The M7A3 launcher is essentially a lengthened M7A2, with nine rather than six rings on the tube portion of the launcher. It entered service in the early 1950s along with the heavier M28 and M29 grenades. K.R. Wilson produced the M7A3, as well as did Sun Ray Photo, Long Manufacturing Division, and Acme Machine Works. They are typically marked with the manufacturers' initials and 7266167. Some M7A3s have a built-in flip up sight (example not available for photograph) that was graduated to match the trajectory of the M28 and M29 grenades. This version is rare and heavily featured in 1950s USMC manuals leading to speculation that they may have been Marine Corps only issue.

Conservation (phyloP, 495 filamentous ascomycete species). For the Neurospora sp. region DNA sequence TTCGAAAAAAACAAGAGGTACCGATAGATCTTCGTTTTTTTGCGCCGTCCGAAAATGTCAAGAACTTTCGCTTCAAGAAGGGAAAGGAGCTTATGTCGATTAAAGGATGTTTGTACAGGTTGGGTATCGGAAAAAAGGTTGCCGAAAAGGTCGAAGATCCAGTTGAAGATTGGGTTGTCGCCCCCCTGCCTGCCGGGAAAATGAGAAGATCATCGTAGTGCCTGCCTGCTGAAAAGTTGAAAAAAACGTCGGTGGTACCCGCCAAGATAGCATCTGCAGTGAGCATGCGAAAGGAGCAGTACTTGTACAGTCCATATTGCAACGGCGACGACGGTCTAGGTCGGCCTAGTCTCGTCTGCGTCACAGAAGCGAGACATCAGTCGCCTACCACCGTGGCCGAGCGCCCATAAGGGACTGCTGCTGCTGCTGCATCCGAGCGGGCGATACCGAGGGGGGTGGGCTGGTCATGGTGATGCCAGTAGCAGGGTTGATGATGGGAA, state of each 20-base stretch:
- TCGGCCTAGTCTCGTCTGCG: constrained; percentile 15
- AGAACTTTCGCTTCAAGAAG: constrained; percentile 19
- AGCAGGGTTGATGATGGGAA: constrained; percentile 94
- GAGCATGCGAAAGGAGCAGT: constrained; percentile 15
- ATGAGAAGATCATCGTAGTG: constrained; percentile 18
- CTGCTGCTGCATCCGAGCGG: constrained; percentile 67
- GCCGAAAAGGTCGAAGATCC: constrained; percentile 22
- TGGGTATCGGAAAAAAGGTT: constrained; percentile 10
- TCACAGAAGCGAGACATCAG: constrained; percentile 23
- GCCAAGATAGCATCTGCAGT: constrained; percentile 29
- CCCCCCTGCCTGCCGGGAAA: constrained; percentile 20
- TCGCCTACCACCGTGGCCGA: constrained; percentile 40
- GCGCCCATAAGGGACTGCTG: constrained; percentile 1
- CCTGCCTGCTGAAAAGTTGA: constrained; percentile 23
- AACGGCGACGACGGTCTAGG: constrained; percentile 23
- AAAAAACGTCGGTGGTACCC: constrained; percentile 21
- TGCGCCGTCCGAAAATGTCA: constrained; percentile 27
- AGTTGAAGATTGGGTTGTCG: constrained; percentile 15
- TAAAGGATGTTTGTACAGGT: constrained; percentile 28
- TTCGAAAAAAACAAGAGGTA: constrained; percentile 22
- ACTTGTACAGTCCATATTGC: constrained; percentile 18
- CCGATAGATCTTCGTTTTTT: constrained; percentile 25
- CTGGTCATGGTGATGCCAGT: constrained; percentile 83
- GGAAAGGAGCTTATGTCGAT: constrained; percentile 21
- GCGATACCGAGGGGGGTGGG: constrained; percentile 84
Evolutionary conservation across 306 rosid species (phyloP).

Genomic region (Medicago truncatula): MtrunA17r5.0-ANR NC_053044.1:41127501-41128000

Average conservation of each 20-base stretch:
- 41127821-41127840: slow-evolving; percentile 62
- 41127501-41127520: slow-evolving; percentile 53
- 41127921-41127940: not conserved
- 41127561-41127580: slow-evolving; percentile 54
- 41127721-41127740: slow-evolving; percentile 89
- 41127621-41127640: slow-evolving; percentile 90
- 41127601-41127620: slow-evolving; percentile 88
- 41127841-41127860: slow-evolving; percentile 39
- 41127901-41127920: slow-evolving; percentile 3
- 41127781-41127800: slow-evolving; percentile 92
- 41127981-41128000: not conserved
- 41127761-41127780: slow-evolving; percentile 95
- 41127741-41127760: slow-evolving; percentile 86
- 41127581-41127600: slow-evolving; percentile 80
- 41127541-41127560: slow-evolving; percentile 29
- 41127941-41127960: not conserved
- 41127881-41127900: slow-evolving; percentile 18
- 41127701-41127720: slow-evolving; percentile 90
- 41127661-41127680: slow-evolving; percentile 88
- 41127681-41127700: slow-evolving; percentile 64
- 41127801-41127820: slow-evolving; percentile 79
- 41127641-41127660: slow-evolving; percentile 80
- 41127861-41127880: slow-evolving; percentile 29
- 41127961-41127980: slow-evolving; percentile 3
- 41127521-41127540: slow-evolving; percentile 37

Rifle grenades were fired using the M3 grenade-launching cartridge, single loaded into the rifle. The M3 contained 46 gr. Of smokeless and 5 gr. Of black powder sealed with a paper wad and rosette crimp. During WWII the M7 auxiliary cartridge was developed. This was a modified M1911 cartridge case that fit in the end of the M7 and M8 (M1 Carbine) launchers. It contained 20gr. Of powder sealed with a lacquered paper wad and added approximately 50% to the grenade's range. During WWII rifle grenades were generally shipped in a crate with an assortment M3, M6 (M1 Carbine) and M7 cartridges in a cardboard box or metal "Spam" can. During the Korean War cartridges were usually packaged in a small envelope with each individual grenade. By the time the M31 entered service the carbine was no longer used to fire anti-tank grenades and only the M3 cartridge was issued. The M7 auxiliary cartridge was only used with the M9 and M11 series of grenades.